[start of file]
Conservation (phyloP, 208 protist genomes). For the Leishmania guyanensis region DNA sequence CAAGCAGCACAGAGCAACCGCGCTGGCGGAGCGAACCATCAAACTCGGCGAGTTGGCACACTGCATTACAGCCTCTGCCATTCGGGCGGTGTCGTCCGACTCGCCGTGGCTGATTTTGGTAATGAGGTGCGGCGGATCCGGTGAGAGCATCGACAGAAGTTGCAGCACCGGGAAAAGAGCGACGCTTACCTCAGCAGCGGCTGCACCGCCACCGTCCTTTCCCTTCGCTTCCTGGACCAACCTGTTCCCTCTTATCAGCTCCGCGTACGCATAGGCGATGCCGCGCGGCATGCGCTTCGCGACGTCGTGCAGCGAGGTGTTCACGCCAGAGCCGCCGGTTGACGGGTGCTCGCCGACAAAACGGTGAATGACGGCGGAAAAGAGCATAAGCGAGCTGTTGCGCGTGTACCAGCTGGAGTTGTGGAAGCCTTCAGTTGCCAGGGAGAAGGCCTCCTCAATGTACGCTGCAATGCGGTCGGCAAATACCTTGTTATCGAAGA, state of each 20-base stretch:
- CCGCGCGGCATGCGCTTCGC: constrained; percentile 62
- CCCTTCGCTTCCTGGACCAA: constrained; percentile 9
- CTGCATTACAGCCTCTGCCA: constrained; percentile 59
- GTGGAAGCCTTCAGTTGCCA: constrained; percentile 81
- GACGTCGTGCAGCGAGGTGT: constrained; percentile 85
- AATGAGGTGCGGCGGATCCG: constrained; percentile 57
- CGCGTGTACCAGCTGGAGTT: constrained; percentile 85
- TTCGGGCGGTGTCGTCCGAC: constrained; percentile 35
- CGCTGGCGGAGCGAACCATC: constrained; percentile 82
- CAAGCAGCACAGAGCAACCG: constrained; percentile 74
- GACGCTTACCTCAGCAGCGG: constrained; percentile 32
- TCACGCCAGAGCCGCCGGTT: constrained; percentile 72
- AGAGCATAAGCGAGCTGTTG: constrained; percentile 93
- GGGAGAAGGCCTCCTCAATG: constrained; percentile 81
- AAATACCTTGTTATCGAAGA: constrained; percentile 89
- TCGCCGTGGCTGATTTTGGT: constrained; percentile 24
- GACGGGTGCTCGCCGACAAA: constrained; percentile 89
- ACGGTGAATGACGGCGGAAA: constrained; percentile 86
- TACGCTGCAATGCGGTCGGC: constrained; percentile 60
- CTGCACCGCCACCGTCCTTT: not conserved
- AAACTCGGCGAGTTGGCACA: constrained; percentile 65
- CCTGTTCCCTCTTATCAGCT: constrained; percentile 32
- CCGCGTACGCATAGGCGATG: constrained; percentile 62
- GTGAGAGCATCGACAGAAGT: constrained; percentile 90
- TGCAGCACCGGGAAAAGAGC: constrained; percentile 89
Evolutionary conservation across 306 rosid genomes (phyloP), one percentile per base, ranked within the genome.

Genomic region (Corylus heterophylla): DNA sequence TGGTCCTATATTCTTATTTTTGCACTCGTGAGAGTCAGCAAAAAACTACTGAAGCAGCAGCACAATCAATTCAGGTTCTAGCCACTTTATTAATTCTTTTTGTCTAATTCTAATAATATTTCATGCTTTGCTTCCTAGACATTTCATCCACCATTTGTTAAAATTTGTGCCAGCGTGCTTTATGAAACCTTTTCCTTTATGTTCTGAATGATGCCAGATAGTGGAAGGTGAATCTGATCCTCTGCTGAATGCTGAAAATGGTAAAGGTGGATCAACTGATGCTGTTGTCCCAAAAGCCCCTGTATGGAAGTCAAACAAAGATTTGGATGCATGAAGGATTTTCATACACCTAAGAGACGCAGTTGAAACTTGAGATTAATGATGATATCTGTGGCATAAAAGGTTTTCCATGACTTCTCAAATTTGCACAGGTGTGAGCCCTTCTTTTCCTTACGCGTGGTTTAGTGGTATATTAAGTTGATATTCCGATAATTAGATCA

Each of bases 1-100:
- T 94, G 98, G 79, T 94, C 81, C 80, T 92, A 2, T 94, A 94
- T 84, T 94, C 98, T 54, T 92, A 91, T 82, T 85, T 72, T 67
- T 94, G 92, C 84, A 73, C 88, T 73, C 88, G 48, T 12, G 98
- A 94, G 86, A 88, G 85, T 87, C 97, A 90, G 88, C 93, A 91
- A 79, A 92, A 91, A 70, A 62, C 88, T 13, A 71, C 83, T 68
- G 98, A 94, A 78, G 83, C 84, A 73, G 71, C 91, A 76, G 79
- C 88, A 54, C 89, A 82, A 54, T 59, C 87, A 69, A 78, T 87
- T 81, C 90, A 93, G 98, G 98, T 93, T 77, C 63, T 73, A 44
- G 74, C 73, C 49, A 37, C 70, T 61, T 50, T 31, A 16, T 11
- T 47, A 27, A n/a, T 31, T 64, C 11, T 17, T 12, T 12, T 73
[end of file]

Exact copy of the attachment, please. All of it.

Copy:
Conservation (phyloP, 208 protist genomes). For the Leishmania guyanensis region DNA sequence CAAGCAGCACAGAGCAACCGCGCTGGCGGAGCGAACCATCAAACTCGGCGAGTTGGCACACTGCATTACAGCCTCTGCCATTCGGGCGGTGTCGTCCGACTCGCCGTGGCTGATTTTGGTAATGAGGTGCGGCGGATCCGGTGAGAGCATCGACAGAAGTTGCAGCACCGGGAAAAGAGCGACGCTTACCTCAGCAGCGGCTGCACCGCCACCGTCCTTTCCCTTCGCTTCCTGGACCAACCTGTTCCCTCTTATCAGCTCCGCGTACGCATAGGCGATGCCGCGCGGCATGCGCTTCGCGACGTCGTGCAGCGAGGTGTTCACGCCAGAGCCGCCGGTTGACGGGTGCTCGCCGACAAAACGGTGAATGACGGCGGAAAAGAGCATAAGCGAGCTGTTGCGCGTGTACCAGCTGGAGTTGTGGAAGCCTTCAGTTGCCAGGGAGAAGGCCTCCTCAATGTACGCTGCAATGCGGTCGGCAAATACCTTGTTATCGAAGA, state of each 20-base stretch:
- CCGCGCGGCATGCGCTTCGC: constrained; percentile 62
- CCCTTCGCTTCCTGGACCAA: constrained; percentile 9
- CTGCATTACAGCCTCTGCCA: constrained; percentile 59
- GTGGAAGCCTTCAGTTGCCA: constrained; percentile 81
- GACGTCGTGCAGCGAGGTGT: constrained; percentile 85
- AATGAGGTGCGGCGGATCCG: constrained; percentile 57
- CGCGTGTACCAGCTGGAGTT: constrained; percentile 85
- TTCGGGCGGTGTCGTCCGAC: constrained; percentile 35
- CGCTGGCGGAGCGAACCATC: constrained; percentile 82
- CAAGCAGCACAGAGCAACCG: constrained; percentile 74
- GACGCTTACCTCAGCAGCGG: constrained; percentile 32
- TCACGCCAGAGCCGCCGGTT: constrained; percentile 72
- AGAGCATAAGCGAGCTGTTG: constrained; percentile 93
- GGGAGAAGGCCTCCTCAATG: constrained; percentile 81
- AAATACCTTGTTATCGAAGA: constrained; percentile 89
- TCGCCGTGGCTGATTTTGGT: constrained; percentile 24
- GACGGGTGCTCGCCGACAAA: constrained; percentile 89
- ACGGTGAATGACGGCGGAAA: constrained; percentile 86
- TACGCTGCAATGCGGTCGGC: constrained; percentile 60
- CTGCACCGCCACCGTCCTTT: not conserved
- AAACTCGGCGAGTTGGCACA: constrained; percentile 65
- CCTGTTCCCTCTTATCAGCT: constrained; percentile 32
- CCGCGTACGCATAGGCGATG: constrained; percentile 62
- GTGAGAGCATCGACAGAAGT: constrained; percentile 90
- TGCAGCACCGGGAAAAGAGC: constrained; percentile 89
Evolutionary conservation across 306 rosid genomes (phyloP), one percentile per base, ranked within the genome.

Genomic region (Corylus heterophylla): DNA sequence TGGTCCTATATTCTTATTTTTGCACTCGTGAGAGTCAGCAAAAAACTACTGAAGCAGCAGCACAATCAATTCAGGTTCTAGCCACTTTATTAATTCTTTTTGTCTAATTCTAATAATATTTCATGCTTTGCTTCCTAGACATTTCATCCACCATTTGTTAAAATTTGTGCCAGCGTGCTTTATGAAACCTTTTCCTTTATGTTCTGAATGATGCCAGATAGTGGAAGGTGAATCTGATCCTCTGCTGAATGCTGAAAATGGTAAAGGTGGATCAACTGATGCTGTTGTCCCAAAAGCCCCTGTATGGAAGTCAAACAAAGATTTGGATGCATGAAGGATTTTCATACACCTAAGAGACGCAGTTGAAACTTGAGATTAATGATGATATCTGTGGCATAAAAGGTTTTCCATGACTTCTCAAATTTGCACAGGTGTGAGCCCTTCTTTTCCTTACGCGTGGTTTAGTGGTATATTAAGTTGATATTCCGATAATTAGATCA

Each of bases 1-100:
- T 94, G 98, G 79, T 94, C 81, C 80, T 92, A 2, T 94, A 94
- T 84, T 94, C 98, T 54, T 92, A 91, T 82, T 85, T 72, T 67
- T 94, G 92, C 84, A 73, C 88, T 73, C 88, G 48, T 12, G 98
- A 94, G 86, A 88, G 85, T 87, C 97, A 90, G 88, C 93, A 91
- A 79, A 92, A 91, A 70, A 62, C 88, T 13, A 71, C 83, T 68
- G 98, A 94, A 78, G 83, C 84, A 73, G 71, C 91, A 76, G 79
- C 88, A 54, C 89, A 82, A 54, T 59, C 87, A 69, A 78, T 87
- T 81, C 90, A 93, G 98, G 98, T 93, T 77, C 63, T 73, A 44
- G 74, C 73, C 49, A 37, C 70, T 61, T 50, T 31, A 16, T 11
- T 47, A 27, A n/a, T 31, T 64, C 11, T 17, T 12, T 12, T 73